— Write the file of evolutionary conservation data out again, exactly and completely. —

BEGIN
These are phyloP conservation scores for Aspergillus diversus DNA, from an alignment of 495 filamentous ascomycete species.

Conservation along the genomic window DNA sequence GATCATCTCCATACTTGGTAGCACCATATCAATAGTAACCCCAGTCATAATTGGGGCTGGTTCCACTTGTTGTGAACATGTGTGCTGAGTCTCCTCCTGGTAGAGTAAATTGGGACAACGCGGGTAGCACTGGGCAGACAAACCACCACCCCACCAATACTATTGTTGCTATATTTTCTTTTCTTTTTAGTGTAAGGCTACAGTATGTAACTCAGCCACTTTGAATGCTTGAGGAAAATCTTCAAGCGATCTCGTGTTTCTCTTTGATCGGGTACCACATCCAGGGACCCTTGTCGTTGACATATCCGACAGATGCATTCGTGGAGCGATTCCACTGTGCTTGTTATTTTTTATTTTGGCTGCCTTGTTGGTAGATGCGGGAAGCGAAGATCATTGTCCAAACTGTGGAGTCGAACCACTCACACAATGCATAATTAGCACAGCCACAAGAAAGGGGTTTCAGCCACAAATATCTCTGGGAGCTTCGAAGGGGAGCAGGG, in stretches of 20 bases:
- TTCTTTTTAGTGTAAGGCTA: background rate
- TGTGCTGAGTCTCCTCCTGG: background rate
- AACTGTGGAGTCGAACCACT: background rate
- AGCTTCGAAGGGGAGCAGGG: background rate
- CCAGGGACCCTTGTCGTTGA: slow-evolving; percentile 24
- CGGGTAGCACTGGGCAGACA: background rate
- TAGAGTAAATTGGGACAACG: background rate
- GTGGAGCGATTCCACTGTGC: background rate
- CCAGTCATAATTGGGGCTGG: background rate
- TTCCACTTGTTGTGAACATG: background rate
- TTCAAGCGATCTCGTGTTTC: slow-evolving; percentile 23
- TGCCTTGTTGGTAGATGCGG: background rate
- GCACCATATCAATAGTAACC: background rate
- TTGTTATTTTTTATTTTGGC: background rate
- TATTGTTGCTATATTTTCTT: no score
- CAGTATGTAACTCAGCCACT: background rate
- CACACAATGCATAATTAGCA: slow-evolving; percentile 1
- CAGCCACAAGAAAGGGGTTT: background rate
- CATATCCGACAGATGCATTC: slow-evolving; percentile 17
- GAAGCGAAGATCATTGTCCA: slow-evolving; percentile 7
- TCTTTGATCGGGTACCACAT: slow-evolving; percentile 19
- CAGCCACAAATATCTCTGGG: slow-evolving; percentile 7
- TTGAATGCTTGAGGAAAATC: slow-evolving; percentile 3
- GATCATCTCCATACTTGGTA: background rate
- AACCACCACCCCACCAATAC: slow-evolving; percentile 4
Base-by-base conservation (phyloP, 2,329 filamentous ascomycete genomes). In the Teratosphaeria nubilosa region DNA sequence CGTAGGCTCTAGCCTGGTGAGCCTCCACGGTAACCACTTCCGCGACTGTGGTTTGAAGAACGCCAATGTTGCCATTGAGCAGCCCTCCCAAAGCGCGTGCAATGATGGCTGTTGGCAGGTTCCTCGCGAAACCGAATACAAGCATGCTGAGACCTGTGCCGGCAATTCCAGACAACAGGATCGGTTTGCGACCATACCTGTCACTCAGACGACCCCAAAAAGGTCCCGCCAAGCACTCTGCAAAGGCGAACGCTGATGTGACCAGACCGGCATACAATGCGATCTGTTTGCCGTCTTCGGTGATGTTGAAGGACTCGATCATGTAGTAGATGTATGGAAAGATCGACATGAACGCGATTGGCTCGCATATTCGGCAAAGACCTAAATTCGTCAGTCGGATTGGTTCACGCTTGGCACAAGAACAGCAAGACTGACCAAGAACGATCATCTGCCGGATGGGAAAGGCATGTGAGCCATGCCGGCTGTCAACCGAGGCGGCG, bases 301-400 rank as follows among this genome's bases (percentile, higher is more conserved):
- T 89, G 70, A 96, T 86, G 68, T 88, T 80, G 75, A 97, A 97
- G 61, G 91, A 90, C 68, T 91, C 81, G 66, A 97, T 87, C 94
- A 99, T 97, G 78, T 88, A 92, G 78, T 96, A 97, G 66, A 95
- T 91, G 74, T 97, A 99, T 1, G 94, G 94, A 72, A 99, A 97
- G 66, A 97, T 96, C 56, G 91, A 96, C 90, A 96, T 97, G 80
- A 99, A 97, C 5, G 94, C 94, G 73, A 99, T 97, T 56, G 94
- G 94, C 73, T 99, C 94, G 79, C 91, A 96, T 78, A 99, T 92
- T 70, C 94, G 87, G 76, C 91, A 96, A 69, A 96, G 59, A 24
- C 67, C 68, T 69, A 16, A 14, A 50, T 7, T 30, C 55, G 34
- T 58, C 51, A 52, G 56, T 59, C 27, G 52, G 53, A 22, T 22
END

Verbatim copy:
These are phyloP conservation scores for Aspergillus diversus DNA, from an alignment of 495 filamentous ascomycete species.

Conservation along the genomic window DNA sequence GATCATCTCCATACTTGGTAGCACCATATCAATAGTAACCCCAGTCATAATTGGGGCTGGTTCCACTTGTTGTGAACATGTGTGCTGAGTCTCCTCCTGGTAGAGTAAATTGGGACAACGCGGGTAGCACTGGGCAGACAAACCACCACCCCACCAATACTATTGTTGCTATATTTTCTTTTCTTTTTAGTGTAAGGCTACAGTATGTAACTCAGCCACTTTGAATGCTTGAGGAAAATCTTCAAGCGATCTCGTGTTTCTCTTTGATCGGGTACCACATCCAGGGACCCTTGTCGTTGACATATCCGACAGATGCATTCGTGGAGCGATTCCACTGTGCTTGTTATTTTTTATTTTGGCTGCCTTGTTGGTAGATGCGGGAAGCGAAGATCATTGTCCAAACTGTGGAGTCGAACCACTCACACAATGCATAATTAGCACAGCCACAAGAAAGGGGTTTCAGCCACAAATATCTCTGGGAGCTTCGAAGGGGAGCAGGG, in stretches of 20 bases:
- TTCTTTTTAGTGTAAGGCTA: background rate
- TGTGCTGAGTCTCCTCCTGG: background rate
- AACTGTGGAGTCGAACCACT: background rate
- AGCTTCGAAGGGGAGCAGGG: background rate
- CCAGGGACCCTTGTCGTTGA: slow-evolving; percentile 24
- CGGGTAGCACTGGGCAGACA: background rate
- TAGAGTAAATTGGGACAACG: background rate
- GTGGAGCGATTCCACTGTGC: background rate
- CCAGTCATAATTGGGGCTGG: background rate
- TTCCACTTGTTGTGAACATG: background rate
- TTCAAGCGATCTCGTGTTTC: slow-evolving; percentile 23
- TGCCTTGTTGGTAGATGCGG: background rate
- GCACCATATCAATAGTAACC: background rate
- TTGTTATTTTTTATTTTGGC: background rate
- TATTGTTGCTATATTTTCTT: no score
- CAGTATGTAACTCAGCCACT: background rate
- CACACAATGCATAATTAGCA: slow-evolving; percentile 1
- CAGCCACAAGAAAGGGGTTT: background rate
- CATATCCGACAGATGCATTC: slow-evolving; percentile 17
- GAAGCGAAGATCATTGTCCA: slow-evolving; percentile 7
- TCTTTGATCGGGTACCACAT: slow-evolving; percentile 19
- CAGCCACAAATATCTCTGGG: slow-evolving; percentile 7
- TTGAATGCTTGAGGAAAATC: slow-evolving; percentile 3
- GATCATCTCCATACTTGGTA: background rate
- AACCACCACCCCACCAATAC: slow-evolving; percentile 4
Base-by-base conservation (phyloP, 2,329 filamentous ascomycete genomes). In the Teratosphaeria nubilosa region DNA sequence CGTAGGCTCTAGCCTGGTGAGCCTCCACGGTAACCACTTCCGCGACTGTGGTTTGAAGAACGCCAATGTTGCCATTGAGCAGCCCTCCCAAAGCGCGTGCAATGATGGCTGTTGGCAGGTTCCTCGCGAAACCGAATACAAGCATGCTGAGACCTGTGCCGGCAATTCCAGACAACAGGATCGGTTTGCGACCATACCTGTCACTCAGACGACCCCAAAAAGGTCCCGCCAAGCACTCTGCAAAGGCGAACGCTGATGTGACCAGACCGGCATACAATGCGATCTGTTTGCCGTCTTCGGTGATGTTGAAGGACTCGATCATGTAGTAGATGTATGGAAAGATCGACATGAACGCGATTGGCTCGCATATTCGGCAAAGACCTAAATTCGTCAGTCGGATTGGTTCACGCTTGGCACAAGAACAGCAAGACTGACCAAGAACGATCATCTGCCGGATGGGAAAGGCATGTGAGCCATGCCGGCTGTCAACCGAGGCGGCG, bases 301-400 rank as follows among this genome's bases (percentile, higher is more conserved):
- T 89, G 70, A 96, T 86, G 68, T 88, T 80, G 75, A 97, A 97
- G 61, G 91, A 90, C 68, T 91, C 81, G 66, A 97, T 87, C 94
- A 99, T 97, G 78, T 88, A 92, G 78, T 96, A 97, G 66, A 95
- T 91, G 74, T 97, A 99, T 1, G 94, G 94, A 72, A 99, A 97
- G 66, A 97, T 96, C 56, G 91, A 96, C 90, A 96, T 97, G 80
- A 99, A 97, C 5, G 94, C 94, G 73, A 99, T 97, T 56, G 94
- G 94, C 73, T 99, C 94, G 79, C 91, A 96, T 78, A 99, T 92
- T 70, C 94, G 87, G 76, C 91, A 96, A 69, A 96, G 59, A 24
- C 67, C 68, T 69, A 16, A 14, A 50, T 7, T 30, C 55, G 34
- T 58, C 51, A 52, G 56, T 59, C 27, G 52, G 53, A 22, T 22